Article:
Across two gloriously sunny days last week, colleagues from the Educational Development Unit and Learning and Teaching Academy visited the Scottish Association for Marine Science (SAMS) UHI to offer a two-day workshop on ‘Enhancing learning and teaching through evidence-based practices’.
Located at Dunstaffnage Bay, just outside of Oban, SAMS UHI is a leading marine science research institute and one of UHI’s thirteen academic partners, delivering courses to a growing number of students in areas including marine science and marine algal biotechnology.
Organised in conjunction with Shona Magill, Education Coordinator at SAMS UHI, the purpose of the workshop was to provide an opportunity to explore tried and tested ways in which to enhance learning, teaching and assessment, with a view to extending and enriching current good practice.
Through a range of short sessions, and practical activities, the workshop explored current thinking in areas including activity design, technology-enhanced learning, and research-based learning and teaching. Sixteen colleagues from SAMS UHI were in attendance on both days.
The workshop got underway on day one with an exploration of emerging concepts, approaches and design frameworks relating to the aforementioned areas, led by Keith Smyth (Professor of Pedagogy and Head of the Learning and Teaching Academy). Ann Tilbury and Anne Chard from the Educational Development Unit then took the group through an exploration of the tools, technologies and resources for enhancing the learning and teaching that are available within the university, including examples of digital learning resources that have been produced as part of EDU projects.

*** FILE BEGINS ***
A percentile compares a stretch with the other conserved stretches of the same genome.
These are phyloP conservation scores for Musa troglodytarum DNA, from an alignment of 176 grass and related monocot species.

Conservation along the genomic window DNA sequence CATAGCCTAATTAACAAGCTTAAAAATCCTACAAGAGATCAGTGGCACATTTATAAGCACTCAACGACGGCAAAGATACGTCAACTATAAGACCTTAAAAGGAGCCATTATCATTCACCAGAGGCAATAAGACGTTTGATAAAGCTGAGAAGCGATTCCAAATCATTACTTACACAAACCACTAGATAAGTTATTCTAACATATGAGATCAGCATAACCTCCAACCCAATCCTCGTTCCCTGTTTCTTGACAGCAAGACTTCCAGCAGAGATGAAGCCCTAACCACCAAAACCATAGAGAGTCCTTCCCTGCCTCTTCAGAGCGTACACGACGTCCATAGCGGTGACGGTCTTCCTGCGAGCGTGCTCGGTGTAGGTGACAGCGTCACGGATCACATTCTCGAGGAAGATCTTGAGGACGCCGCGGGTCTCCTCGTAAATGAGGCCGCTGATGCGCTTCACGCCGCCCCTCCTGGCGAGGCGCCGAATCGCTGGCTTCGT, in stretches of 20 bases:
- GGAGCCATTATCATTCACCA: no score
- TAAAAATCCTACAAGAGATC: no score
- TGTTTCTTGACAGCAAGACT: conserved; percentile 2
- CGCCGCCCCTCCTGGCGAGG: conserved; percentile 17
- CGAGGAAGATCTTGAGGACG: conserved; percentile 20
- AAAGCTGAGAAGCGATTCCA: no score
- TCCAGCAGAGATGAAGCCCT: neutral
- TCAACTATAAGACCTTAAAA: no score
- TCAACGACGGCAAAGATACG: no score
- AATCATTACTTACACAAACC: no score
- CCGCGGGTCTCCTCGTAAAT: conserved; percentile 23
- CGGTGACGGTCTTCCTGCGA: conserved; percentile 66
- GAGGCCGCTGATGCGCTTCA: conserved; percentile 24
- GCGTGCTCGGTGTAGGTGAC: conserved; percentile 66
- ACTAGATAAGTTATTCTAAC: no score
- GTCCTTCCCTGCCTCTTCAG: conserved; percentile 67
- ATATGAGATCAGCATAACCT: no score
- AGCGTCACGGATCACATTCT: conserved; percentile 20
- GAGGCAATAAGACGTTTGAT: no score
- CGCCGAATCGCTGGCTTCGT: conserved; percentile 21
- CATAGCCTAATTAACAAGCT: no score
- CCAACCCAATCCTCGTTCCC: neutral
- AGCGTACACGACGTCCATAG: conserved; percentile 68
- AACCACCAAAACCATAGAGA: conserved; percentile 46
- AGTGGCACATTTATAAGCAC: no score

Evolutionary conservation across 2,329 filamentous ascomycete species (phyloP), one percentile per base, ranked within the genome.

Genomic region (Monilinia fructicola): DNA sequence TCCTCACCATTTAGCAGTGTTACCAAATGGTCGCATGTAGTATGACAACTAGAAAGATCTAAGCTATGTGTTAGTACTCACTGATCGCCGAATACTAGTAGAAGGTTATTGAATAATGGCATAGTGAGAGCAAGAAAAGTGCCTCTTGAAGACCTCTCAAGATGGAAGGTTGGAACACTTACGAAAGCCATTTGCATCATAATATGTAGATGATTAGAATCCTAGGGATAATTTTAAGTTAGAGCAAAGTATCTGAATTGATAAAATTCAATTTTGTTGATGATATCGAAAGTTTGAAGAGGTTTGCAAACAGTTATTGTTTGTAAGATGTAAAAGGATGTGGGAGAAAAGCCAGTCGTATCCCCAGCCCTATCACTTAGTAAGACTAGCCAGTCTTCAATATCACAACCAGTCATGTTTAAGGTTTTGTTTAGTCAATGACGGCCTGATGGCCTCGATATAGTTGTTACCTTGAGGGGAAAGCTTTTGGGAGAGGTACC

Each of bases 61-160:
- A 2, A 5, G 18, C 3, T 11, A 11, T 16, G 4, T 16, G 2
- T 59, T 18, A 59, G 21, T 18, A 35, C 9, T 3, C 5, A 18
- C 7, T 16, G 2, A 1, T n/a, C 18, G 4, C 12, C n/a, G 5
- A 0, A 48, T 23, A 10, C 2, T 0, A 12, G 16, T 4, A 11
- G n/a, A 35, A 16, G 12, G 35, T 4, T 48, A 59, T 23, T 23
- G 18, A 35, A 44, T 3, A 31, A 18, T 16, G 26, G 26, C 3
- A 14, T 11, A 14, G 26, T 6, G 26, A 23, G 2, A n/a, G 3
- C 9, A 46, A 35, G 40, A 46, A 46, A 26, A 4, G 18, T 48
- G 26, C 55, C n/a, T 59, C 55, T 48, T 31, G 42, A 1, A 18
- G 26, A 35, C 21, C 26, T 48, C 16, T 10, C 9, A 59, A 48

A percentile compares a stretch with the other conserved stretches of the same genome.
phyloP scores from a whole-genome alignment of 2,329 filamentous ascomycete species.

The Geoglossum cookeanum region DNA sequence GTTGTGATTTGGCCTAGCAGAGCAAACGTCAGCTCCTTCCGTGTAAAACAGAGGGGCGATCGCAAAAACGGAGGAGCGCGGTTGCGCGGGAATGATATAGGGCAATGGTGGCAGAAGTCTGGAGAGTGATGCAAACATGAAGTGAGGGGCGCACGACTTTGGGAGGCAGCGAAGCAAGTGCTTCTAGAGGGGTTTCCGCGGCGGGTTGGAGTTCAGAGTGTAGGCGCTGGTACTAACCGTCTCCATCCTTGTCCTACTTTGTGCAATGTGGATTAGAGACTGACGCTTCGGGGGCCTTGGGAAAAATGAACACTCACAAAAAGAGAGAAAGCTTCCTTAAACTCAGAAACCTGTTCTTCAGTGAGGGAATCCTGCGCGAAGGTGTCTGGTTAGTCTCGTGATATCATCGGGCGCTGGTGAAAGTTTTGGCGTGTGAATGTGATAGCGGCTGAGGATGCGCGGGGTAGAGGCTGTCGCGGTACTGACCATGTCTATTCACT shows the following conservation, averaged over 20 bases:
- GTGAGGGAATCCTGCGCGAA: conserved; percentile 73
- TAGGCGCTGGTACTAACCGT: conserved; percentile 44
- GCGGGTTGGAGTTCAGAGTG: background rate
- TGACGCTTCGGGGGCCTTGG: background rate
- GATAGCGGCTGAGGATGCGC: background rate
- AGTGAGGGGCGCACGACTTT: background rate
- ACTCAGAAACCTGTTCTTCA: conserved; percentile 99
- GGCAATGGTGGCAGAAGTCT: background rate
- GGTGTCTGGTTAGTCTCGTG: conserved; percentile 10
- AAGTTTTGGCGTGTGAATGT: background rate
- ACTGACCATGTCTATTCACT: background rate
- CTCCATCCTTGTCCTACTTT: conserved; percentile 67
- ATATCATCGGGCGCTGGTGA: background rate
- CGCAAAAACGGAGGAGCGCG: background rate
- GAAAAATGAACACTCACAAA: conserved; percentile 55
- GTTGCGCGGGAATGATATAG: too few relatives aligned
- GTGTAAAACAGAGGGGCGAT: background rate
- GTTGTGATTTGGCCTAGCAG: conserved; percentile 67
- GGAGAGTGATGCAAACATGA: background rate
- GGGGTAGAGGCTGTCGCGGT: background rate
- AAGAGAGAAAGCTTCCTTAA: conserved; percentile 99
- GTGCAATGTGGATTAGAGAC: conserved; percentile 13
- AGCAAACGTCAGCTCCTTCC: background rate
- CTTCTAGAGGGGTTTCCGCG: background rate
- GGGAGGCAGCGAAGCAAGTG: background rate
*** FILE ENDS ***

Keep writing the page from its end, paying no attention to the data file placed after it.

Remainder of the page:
Day two was more practical and hands-on in nature, with colleagues working in small groups to identify specific enhancements that they felt would work well within their own teaching and student support activities. In reporting back their ideas to the wider group, key topics and themes that emerged included student-generated content, technology-enhanced fieldwork, integrated approaches to assessment, and using online spaces to engage students with guest expert speakers.
The workshop concluded with two important activities. The first was an exploration of the further support for enhancing and sharing educational practice, and engaging in educational scholarship and research, that is now available through the Learning and Teaching Academy. The second was focused on immediate next steps for colleagues who attended the workshop, including plans for a future follow-up on the ideas and approaches that were implemented as a result of the event.
In keeping with the ‘evidence-based practice’ theme of the workshop, an evaluation of the event is now underway to help ensure the relevance of future workshops offered by the EDU and LTA.
The workshop felt like a positive and productive two days, and we look forward to following up with colleagues at SAMS to help further support them in the excellent work they do with their students.
Keith Smyth (LTA), Ann Tilbury and Anne Chard (EDU)